We can do more to end homelessness, says Rev. Jill Buckley of Stewpot, through working together and having more partners at the table. Photo by Nick Fewings on Unsplash
I read with great interest Aliyah Veal's recent article, "Collaboration Key to Ending Homelessness?" I think her question is on target: Research does, in fact, prove that collaboration is the key to ending homelessness. However, more collaborative work is happening in our community than made it into her article.
Stewpot participates in a collaborative of more than 35 agencies and advocates whose primary goal is to end homelessness in our area. This group, the Central MS-500 CoC, uses a model called Housing First, which houses a person or family experiencing homelessness using a combination of short-term financial assistance and a tailored array of supports to help them stay there long-term.
The CoC is also responsible for organizing the Point-in-Time count that Veal references. The PIT count's main purpose is to take a snapshot of an area's homeless population. It tells us how many people are homeless on any given night in our community, sheltered and unsheltered. From this information, we extrapolate how much permanent housing is needed to ensure that every person who is sleeping in a shelter or in a place not meant for human habitation. This is important for strategic planning.
Of course, the limits of this kind of counting are obvious. As Talla White pointed out in Veal's article, the PIT count does not tell us how many people are doubled up with family or friends or living in hotels, and it doesn't include those who live "off the grid" or evade counting efforts.
That's one reason the group who organized the PIT count this year has started working with Outreach Workers from the Veterans Administration, Grace House, Mississippi United to End Homelessness and Catholic Charities to map out known encampments and coordinate efforts at reaching the people living there. We recognize the need for ongoing contact, if for no other reason than developing trust. Not every person experiencing homelessness is ready to be housed at first ask. Once they are, we want them to know who can help them and how.
Veal mentioned White's suggestion that the City use Charity Tracker. All homeless programs that receive HUD funding are required to use a database called the Homeless Management Information System, or HMIS. At present, 14 agencies in our CoC are using HMIS. It is not a perfect system, but it does help us track (and share information on) the services accessed by individuals and families experiencing homelessness. It also stores information gathered by the VI-SPDAT interview tool, which helps us determine which persons or families experiencing homelessness are the most vulnerable and for whom help needs to be prioritized. From this list, agencies coordinate resources for people, ensuring that those most in need don't end up in a system of endless referrals but little help.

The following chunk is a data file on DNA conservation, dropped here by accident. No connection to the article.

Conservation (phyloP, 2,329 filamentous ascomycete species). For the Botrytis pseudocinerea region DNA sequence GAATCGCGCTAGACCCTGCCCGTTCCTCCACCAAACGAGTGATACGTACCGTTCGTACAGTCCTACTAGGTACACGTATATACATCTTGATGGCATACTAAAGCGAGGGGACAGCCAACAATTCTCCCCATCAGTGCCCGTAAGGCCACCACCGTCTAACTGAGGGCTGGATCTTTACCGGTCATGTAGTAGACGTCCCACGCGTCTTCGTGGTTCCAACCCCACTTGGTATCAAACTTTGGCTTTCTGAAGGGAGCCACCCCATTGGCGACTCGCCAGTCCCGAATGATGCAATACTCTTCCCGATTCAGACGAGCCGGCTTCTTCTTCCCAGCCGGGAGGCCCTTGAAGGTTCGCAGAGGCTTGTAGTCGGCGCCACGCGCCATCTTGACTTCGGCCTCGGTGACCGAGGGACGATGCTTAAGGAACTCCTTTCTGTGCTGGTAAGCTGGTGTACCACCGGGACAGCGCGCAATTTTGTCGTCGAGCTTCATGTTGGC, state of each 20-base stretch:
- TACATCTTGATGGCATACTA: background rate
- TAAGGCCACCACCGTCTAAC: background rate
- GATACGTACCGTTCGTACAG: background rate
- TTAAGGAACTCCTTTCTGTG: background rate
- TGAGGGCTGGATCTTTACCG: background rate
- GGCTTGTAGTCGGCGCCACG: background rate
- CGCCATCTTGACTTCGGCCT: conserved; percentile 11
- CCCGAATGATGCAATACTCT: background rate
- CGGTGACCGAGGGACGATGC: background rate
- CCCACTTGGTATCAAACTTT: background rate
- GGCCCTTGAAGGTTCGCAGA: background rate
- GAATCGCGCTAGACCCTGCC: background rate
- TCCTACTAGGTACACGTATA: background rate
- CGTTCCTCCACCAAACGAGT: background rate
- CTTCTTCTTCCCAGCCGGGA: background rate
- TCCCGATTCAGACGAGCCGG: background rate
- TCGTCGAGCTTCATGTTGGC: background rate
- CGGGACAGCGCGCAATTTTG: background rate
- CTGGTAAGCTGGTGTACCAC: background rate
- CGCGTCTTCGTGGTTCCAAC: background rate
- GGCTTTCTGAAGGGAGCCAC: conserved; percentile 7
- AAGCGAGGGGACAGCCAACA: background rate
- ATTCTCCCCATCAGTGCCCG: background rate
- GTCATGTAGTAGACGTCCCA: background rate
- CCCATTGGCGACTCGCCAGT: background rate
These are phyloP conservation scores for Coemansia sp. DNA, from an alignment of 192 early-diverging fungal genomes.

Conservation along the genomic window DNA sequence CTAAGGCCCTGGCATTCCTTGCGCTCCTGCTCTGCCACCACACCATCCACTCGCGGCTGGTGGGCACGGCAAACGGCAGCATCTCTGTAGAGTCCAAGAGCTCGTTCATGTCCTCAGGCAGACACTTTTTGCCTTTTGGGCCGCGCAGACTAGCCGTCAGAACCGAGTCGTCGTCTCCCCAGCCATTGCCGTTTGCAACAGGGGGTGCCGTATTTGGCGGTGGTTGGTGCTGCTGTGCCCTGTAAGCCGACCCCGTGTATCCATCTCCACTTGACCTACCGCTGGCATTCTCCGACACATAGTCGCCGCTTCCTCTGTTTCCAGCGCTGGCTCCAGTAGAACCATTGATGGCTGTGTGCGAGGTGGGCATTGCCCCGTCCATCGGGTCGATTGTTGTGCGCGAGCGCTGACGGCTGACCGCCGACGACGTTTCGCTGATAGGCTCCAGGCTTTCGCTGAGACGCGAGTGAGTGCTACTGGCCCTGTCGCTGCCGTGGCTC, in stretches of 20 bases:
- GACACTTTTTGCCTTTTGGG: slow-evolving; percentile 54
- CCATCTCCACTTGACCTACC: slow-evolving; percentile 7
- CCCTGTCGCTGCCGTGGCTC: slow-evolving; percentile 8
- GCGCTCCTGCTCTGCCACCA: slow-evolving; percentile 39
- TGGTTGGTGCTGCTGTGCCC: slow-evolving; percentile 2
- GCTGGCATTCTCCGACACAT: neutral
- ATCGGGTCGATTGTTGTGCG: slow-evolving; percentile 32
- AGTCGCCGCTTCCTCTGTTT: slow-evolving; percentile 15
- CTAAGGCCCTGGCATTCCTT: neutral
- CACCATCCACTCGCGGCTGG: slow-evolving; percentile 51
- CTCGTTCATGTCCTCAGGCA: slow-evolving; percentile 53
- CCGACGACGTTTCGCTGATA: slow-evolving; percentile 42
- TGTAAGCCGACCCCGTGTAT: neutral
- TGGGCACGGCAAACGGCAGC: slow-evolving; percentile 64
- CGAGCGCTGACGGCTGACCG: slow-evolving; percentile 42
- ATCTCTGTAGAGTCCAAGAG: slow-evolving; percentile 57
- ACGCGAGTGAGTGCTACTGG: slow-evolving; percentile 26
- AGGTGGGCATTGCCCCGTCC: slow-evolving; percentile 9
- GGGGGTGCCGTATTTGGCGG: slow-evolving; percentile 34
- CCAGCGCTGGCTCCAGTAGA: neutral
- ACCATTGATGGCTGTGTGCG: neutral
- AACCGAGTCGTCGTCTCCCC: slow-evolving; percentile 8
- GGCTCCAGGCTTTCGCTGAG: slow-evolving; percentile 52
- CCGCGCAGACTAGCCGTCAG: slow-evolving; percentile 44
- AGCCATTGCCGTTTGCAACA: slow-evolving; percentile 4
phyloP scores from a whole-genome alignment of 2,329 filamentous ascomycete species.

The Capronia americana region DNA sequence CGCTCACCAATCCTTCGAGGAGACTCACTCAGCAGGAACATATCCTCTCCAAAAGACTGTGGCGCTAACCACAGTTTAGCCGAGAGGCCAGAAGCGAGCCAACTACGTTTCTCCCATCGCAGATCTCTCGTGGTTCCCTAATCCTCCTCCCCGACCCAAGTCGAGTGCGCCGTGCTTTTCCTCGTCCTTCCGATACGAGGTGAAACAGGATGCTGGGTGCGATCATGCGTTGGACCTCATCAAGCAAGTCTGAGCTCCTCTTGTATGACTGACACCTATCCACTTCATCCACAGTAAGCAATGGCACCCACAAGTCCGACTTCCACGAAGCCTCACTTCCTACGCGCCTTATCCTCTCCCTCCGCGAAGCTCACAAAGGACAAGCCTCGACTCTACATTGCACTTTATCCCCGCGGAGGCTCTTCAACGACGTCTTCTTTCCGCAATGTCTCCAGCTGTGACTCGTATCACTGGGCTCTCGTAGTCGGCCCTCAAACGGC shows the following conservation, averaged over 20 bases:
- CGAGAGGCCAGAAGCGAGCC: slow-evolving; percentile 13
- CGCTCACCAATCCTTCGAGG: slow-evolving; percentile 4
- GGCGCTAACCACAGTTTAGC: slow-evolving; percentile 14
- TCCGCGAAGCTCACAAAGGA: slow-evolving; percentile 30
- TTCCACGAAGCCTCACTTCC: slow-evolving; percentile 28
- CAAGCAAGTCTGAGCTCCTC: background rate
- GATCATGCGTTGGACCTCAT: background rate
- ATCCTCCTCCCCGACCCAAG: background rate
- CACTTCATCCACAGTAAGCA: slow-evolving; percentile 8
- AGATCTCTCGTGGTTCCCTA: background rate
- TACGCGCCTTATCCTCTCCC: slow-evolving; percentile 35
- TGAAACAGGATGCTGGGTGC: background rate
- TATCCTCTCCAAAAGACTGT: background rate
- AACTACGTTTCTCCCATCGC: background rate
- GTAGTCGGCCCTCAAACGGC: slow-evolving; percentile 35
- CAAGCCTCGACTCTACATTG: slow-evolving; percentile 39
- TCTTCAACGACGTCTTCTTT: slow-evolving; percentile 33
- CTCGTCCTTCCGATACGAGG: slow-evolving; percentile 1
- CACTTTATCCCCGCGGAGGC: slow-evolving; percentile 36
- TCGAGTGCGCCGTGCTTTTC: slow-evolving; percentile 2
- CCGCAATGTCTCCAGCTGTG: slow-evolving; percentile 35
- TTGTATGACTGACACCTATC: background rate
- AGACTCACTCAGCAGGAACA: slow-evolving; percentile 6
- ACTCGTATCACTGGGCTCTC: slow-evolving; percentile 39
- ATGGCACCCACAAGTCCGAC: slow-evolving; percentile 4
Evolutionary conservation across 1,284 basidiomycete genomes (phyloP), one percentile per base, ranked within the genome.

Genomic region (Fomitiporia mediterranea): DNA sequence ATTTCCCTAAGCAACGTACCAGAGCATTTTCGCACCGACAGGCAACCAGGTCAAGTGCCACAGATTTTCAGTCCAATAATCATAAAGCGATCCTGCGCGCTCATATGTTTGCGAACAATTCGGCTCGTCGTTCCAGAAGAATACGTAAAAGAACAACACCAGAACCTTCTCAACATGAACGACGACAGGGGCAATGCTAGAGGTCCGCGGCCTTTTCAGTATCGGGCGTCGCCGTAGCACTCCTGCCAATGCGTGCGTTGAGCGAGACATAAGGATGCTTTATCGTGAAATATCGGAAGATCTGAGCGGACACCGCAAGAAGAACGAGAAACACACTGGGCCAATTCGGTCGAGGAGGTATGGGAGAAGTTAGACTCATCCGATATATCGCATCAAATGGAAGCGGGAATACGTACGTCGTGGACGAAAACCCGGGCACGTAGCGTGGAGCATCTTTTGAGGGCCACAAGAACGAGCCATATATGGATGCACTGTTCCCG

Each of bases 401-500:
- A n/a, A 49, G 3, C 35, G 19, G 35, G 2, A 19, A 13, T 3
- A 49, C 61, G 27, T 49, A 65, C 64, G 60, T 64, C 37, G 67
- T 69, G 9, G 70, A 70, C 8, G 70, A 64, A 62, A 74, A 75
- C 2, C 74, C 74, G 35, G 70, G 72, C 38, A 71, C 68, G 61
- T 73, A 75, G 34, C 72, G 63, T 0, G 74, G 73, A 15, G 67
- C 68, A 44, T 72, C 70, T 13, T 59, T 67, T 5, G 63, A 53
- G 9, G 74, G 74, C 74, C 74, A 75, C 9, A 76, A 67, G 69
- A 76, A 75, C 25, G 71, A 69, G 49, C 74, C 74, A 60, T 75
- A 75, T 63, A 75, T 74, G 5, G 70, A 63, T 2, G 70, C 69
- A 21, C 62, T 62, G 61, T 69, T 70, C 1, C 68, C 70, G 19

In the past year, the Central MS-500 CoC has joined the Built for Zero, or BFZ, movement, also referenced in Veal's article. (BFZ is the program that helped Open Doors Homeless Coalition on the Gulf Coast reach their goal of housing all homeless veterans.) BFZ drills down on the data gathered in the HMIS system and helps us develop strategies to address obstacles to getting people housed. But it also connects us to our peers in other states, so we can share ideas, celebrate breakthroughs and learn from one another's insights and mistakes. Currently, we are connected to CoCs in Santa Fe, N.M., and Anchorage, Alaska.
Many of these efforts fly under the radar. For example, over the past 12 months, Stewpot has helped 86 households experiencing homelessness to find permanent housing through our Rapid Rehousing grant that HUD funds. Through its CHOICE grant from the Department of Mental Health, MUTEH has provided housing to 44 people living in the Jackson area who were experiencing homelessness and who also have a severe mental illness. Grace House has helped 38 people experiencing homelessness and living with HIV/AIDS to find and keep stable housing and another 102 people who are homeless and have a chemical dependency. Altogether, that is a pretty deep impact, and this is only a partial listing.
Are these efforts perfect? No. There is much room for improvement, but the CoC has a growth mindset.
Do we want to do more? Yes! But we need more partners at the table. Colin Groth was the government relations director at the Southwest Ohio Regional Transit Authority when he was invited to a meeting for Strive Together, Cincinnati's home-grown effort to make sure every child in their city succeeds "from cradle to career." At first not sure how he could help, he eventually helped organize city buses to transport children to summer camps. As he related at the last BFZ Learning Session in Atlanta, he did not know how he could be part of the solution until he came to the table. You or your organization could be part of helping to end homelessness in the Jackson metro area. But we need you at the table. As with all ambitious endeavors, we will accomplish more together than apart.
Rev. Jill Barnes Buckley is the executive director of Stewpot Community Services.